In a 6 to 1 decision, the Pennsylvania Supreme Court opened the door for thousands of pending Risperdal injury cases to proceed to trial. The seven-justice court ruled that a jury must decide, on a case by case basis, at which date the plaintiff should have had knowledge that the ingestion of Janssen Pharmaceuticals drug Risperdal caused the growth of female breast tissue beginning a two-year limit to seek restitution. Janssen Pharmaceuticals is a subsidiary of Johnson & Johnson.
Plaintiffs Jonathan Saksek and Joshua Winter had taken and subsequently discontinued use of the antipsychotic drug as children, years before the FDA required Janssen the drug manufacturer to add a black box warning regarding possible growth of breast tissue growth in young boys to the Risperdal label in 2006.
Both plaintiffs gained excessive weight, another side effect of Risperdal, and therefore did not realize the growth was in fact permanent breast tissue.
Lower courts had referred to the addition of the 2006 black box warning to the Risperdal label, news reports, journal articles and even lawyer advertising that warn of the risks of taking Risperdal in 2009, as the milestone in which the statute of limitations begins. However, the PA Supreme Court majority disagreed.
“The mere experience of a physical condition does not trigger any obligation to actively seek out further information, including whether it is the result of another person’s conduct.”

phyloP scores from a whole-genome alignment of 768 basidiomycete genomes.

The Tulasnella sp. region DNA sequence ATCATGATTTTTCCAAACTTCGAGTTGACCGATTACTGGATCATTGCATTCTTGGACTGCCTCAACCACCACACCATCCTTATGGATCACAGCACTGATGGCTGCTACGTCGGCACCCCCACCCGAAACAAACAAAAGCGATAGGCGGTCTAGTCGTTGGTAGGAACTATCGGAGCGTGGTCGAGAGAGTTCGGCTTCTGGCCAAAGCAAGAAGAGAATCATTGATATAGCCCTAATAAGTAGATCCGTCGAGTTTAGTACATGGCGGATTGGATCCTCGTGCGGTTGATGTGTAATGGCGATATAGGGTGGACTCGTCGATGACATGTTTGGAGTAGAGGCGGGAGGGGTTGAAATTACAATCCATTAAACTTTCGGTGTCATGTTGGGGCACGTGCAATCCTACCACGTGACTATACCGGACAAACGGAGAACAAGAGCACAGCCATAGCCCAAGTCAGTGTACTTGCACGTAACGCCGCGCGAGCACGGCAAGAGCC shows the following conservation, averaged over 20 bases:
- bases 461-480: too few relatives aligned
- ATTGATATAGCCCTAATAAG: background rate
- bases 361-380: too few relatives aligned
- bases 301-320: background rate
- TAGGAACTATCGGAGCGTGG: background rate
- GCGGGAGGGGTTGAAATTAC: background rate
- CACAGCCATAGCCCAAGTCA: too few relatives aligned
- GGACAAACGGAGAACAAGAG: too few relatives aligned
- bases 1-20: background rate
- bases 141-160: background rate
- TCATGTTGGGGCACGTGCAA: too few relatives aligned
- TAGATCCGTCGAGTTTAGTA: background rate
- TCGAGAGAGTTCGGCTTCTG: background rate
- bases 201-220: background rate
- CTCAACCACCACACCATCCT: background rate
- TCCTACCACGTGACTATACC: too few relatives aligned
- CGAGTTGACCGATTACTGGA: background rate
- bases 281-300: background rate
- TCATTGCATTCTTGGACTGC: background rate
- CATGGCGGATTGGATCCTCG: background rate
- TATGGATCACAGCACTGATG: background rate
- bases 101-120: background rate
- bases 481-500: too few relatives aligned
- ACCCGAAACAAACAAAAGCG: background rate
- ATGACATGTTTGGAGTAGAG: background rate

“The mere experience of a physical condition does not trigger any obligation to actively seek out further information, including whether it is the result of another person’s conduct,” wrote Justice Christine Donohue for the majority. “If, as Winter and Saksek contend, they believed that their condition was merely the result of weight gain rather than a pathological endocrine disorder caused by the conduct of another, then the requirement to exercise due diligence may never have been awakened.”
Up to 20% of the 6,600 cases in the consolidated Philadelphia mass tort were at risk of being time barred but are now ready to move forward to trial.
“Today’s ruling reinstates the legal rights of thousands of people with valid Risperdal claims,” plaintiffs’ attorneys Thomas Kline and Charles “Chip” Becker said in a statement Wednesday. “Combined with the affirmance of three jury verdicts and the reinstatement of the right to punitive damages, this litigation now has all of the legal impediments resolved, enabling a pathway forward for full compensation for those who were injured as a result of Johnson & Johnson’s illegal off-label promotion and marketing of a powerful antipsychotic adult drug to children.”
The plaintiffs are represented by Charles “Chip” Becker, Thomas Kline, Christopher Gomez and Ruxandra Laidacker of Kline & Specter PC and Stephen Sheller of Sheller PC.
Pa. Justices Reopen Time for ‘Thousands’ Of Risperdal Suits, Law360, November 21, 2019